The waves of the third artificial intelligence (AI) boom are now sweeping across Japan in the same way as earlier fads did in the 1950s and the 1980s. Referring to the ongoing craze in the country, leading Japanese economic magazine Shukan toyo keizai wrote in its 5 December 2015 issue, "not a single day passes by without hearing about AI." Many companies in Japan are making AI-related announcements one after another. Seminars on AI are held in Tokyo almost every day. But the question we must ask is this: Is the development of AI good news for mankind? From early on, many people in the world outside Japan forecast a dystopian future if AI were to surpass human intelligence. To cite an early example, Bill Joy, a U.S. computer scientist dubbed the Thomas Edison of the Internet, cautioned that robots with higher intelligence may compete with humans and threaten the latter's survival when they become able to self-replicate in "Why the Future Doesn't Need Us," an article he published in 2000. More recently, British theoretical physicist and cosmologist Stephen Hawking expressed the fear that "the development of full artificial intelligence could spell the end of the human race." Speaking in concert, Microsoft founder Bill Gates also said, "I am in the camp that is concerned about the threat of super intelligence [to human beings］." Behind their concern, there is the feeling of unease that humans will stop being the owners of the highest intelligence on earth. High intelligence is the very thing that has allowed humans to consider themselves as special beings distinguished from other animals. What will happen if and when AI surpasses human intelligence? Will humans really be able to continue their dominance as rulers of the earth in this situation? Won't machines deprive humans of many intellectual jobs and dominate them, in effect? These arguments about the possible threats posed by AI have been small in number in Japan until recently, however.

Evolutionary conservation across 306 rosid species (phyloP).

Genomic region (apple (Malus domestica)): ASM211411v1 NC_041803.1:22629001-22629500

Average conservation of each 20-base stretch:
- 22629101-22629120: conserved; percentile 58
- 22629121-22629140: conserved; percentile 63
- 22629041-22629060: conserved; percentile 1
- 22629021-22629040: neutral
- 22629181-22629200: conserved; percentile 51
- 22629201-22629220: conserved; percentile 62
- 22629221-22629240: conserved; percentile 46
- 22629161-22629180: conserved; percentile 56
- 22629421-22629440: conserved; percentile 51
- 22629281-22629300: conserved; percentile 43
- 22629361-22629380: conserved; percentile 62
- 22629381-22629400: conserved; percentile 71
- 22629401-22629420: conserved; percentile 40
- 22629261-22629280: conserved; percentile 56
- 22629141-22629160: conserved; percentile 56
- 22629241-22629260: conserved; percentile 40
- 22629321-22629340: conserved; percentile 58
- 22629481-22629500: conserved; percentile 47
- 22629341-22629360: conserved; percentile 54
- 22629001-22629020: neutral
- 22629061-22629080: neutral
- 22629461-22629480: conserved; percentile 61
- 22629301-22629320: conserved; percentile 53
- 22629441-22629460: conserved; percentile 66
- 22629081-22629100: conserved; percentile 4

Hong Kong (CNN Business)A South Korean master of the ancient strategy game Go has announced his retirement from professional competition due to the rise of what he says is unbeatable artificial intelligence. The news that Lee Se-dol is bowing out comes three years after he lost in a closely watched series against Google's AlphaGo in 2016. Lee managed to win one game out of five against Google's computer program -- the only time it has been beaten in competition -- but was ultimately defeated. Since then, AlphaGo has become even more advanced, beating other top players around the world. "With the debut of AI in Go games, I've realized that I'm not at the top, even if I become the number one through frantic efforts," Lee told South Korea's Yonhap news agency this week.